The American southwest and western Australia could become 20% to 60% drier. South America and southern Africa, too, would see less rain. This global “nuclear drought” and the resulting famines “could kill up to a billion people from starvation.” 
The most immediate victims would be those in countries that are already poor or food-insecure. And, the scientists warn, should a warhead fall upon a nuclear power facility “the spread of toxic radionuclides and their long-term effects would be greatly magnified.” 
The drop in precipitation would, they warn, also increase conflict in developing regions,  “although global temperature reduction may reduce social violence in the United States and other developed countries.”
“We’re losing our memory of the Cold War and we’re losing our memory of how important it is to get this right,” said Tyler White, a political scientist concerned with international security and nuclear policy, and one of the authors. 
“Even a conflict that doesn’t involve the United States can impact us and people around the world.” – Climate News Network

Zionist Terror

The children of Nabi Saleh in Israeli prisons: a conversation with Bassem Tamimi

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The demonstrations in the West Bank village of Nabi Saleh began in December of 2009. The villagers have been protesting against the theft of a local spring by the nearby illegal Israeli settlement of Halamish, but it has also been a battle against the Occupation in general. The Israeli authorities have responded to the protests in brutal fashion. In addition to three deaths and countless injuries over the years, the treatment of children has been particularly horrifying.
According to Defense for Children International-Palestine, the overall statistics regarding the incarceration of Palestinian children by the occupying forces are staggering:
Israel is the only country in the world that automatically prosecutes children in military courts that lack basic and fundamental fair trial guarantees. Since 2000, at least 8,000 Palestinian children have been arrested and prosecuted in an Israeli military detention system notorious for the systematic ill-treatment and torture of Palestinian children.
Nabi Saleh is no exception in this regard. Since the demonstrations began, there have been 220 arrests, of which roughly 100 have been of minors and, perhaps even more disturbing, there have been 15 arrests of children under the age of 15. One of the latter is Mohammed Fadal Tamimi, aged 14, who is currently in prison.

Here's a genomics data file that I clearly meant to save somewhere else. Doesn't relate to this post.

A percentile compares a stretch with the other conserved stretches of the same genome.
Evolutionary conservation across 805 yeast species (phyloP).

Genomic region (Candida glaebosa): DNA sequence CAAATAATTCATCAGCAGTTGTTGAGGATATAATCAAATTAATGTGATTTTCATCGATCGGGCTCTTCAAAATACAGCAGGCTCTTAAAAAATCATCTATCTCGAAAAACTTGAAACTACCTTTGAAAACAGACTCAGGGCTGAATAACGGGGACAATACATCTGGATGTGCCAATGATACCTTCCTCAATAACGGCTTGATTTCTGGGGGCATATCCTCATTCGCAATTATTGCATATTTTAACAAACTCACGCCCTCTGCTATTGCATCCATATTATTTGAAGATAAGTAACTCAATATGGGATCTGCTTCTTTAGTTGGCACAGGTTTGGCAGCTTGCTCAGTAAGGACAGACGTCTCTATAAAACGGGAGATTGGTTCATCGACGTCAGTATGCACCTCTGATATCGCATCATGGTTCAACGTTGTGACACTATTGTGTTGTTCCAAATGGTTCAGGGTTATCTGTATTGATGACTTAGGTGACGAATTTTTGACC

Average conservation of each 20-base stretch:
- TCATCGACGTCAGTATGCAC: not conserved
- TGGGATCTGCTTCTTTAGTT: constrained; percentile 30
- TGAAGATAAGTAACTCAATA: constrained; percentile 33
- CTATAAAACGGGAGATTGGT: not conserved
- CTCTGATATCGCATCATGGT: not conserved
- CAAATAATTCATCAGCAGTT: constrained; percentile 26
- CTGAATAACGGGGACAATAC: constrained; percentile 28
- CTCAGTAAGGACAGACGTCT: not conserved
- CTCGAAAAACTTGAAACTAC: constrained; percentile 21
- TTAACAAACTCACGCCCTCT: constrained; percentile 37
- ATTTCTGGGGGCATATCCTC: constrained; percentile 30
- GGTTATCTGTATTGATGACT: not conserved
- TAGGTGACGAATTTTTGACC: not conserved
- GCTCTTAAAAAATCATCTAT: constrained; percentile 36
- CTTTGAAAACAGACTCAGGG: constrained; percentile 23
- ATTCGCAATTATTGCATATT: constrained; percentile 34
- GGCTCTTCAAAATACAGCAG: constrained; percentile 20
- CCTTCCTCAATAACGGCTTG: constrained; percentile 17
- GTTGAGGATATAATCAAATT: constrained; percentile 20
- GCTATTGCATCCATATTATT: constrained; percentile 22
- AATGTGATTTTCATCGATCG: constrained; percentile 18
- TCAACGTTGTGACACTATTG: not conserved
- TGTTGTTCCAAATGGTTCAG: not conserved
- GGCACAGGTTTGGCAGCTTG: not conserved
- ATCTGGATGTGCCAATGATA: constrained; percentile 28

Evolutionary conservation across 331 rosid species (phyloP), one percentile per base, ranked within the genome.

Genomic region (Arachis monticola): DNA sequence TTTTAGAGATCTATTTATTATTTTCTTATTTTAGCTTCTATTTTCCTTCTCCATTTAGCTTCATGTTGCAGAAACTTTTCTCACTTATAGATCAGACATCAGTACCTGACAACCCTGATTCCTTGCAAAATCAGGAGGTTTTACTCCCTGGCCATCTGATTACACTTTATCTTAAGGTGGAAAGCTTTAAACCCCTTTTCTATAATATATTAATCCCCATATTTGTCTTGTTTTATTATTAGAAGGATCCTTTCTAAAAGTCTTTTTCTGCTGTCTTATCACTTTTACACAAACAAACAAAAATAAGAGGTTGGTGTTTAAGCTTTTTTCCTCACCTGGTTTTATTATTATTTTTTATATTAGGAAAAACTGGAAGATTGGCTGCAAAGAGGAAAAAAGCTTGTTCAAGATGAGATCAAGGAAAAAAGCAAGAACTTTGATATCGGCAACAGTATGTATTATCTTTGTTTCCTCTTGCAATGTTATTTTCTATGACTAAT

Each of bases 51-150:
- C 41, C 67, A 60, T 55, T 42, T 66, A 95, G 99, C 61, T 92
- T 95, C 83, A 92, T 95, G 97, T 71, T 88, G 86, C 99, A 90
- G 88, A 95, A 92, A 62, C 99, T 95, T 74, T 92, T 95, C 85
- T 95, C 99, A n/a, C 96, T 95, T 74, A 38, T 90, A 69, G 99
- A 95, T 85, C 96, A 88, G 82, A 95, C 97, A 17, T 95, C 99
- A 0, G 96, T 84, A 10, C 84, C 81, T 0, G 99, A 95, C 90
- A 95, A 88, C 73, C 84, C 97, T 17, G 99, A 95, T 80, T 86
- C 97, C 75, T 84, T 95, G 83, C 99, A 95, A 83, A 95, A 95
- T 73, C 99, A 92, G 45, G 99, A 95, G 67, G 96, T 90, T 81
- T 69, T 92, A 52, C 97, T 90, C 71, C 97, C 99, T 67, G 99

I met Bassem Tamimi, one of the organizers of the demonstrations, at his home late in the afternoon of July 15. We had arranged the appointment to discuss the situation of the children of the village currently held by the Israeli authorities. Mohammed, Ahmed Shakir Yousef Tamimi, 16, and Ahmed Sami Oudi Tamimi,17, were all arrested on April 24, 2017, and have been in prison ever since.
Ahmed Shakir’s mother, whose older son Mahmoud was also arrested during the raid, has not been allowed to see either of her sons other than during the trial. She joined us during the conversation and explained the circumstances of the violent arrest.
“Roughly 15 soldiers entered our home and asked everybody for their identification. They pushed me away when I tried to give Ahmed some clothes. It was very cold,” she said.
Ahmed Sami is awaiting his second trial, but Ahmed Shakir and Mohammed have already been convicted because of the testimony of a soldier, who claimed he had witnessed the two boys throwing stones. 
“The soldier can say anything he wants to, and the others will believe it,” Bassem Tamimi said to me grimly. 
It is not difficult to understand Tamimi’s lack of faith in the Israeli judicial system. By 2012 he had himself been arrested eleven times by Israeli authorities and had spent three years in administrative detention without ever being charged or tried. In 1993 he was beaten so badly during an interrogation that he lost consciousness for eight days, and following emergency brain surgery, he was placed in solitary confinement for 40 days before being released.
Arrested in 2011, he was held for 13 months before being convicted of organizing illegal protests and urging youths to throw stones at Israeli soldiers. The conviction was based to a large extent on the confession of a minor who had not been permitted access to a lawyer during his interrogation. (An edited video, given to the Associated Press by activists, showed an interrogator shouting at the boy, telling him to admit that Bassem had urged him to throw stones.) 
The trial had garnered international attention and had been attended by European diplomats. European Union Foreign Affairs Chief Catherine Ashton revealed her concerns about the fairness of the trial and stated that “the EU considers Bassem Tamimi to be a ‘human rights defender’ committed to non-violent protest against the expansion of an Israeli settlement on lands belonging to his West Bank village.”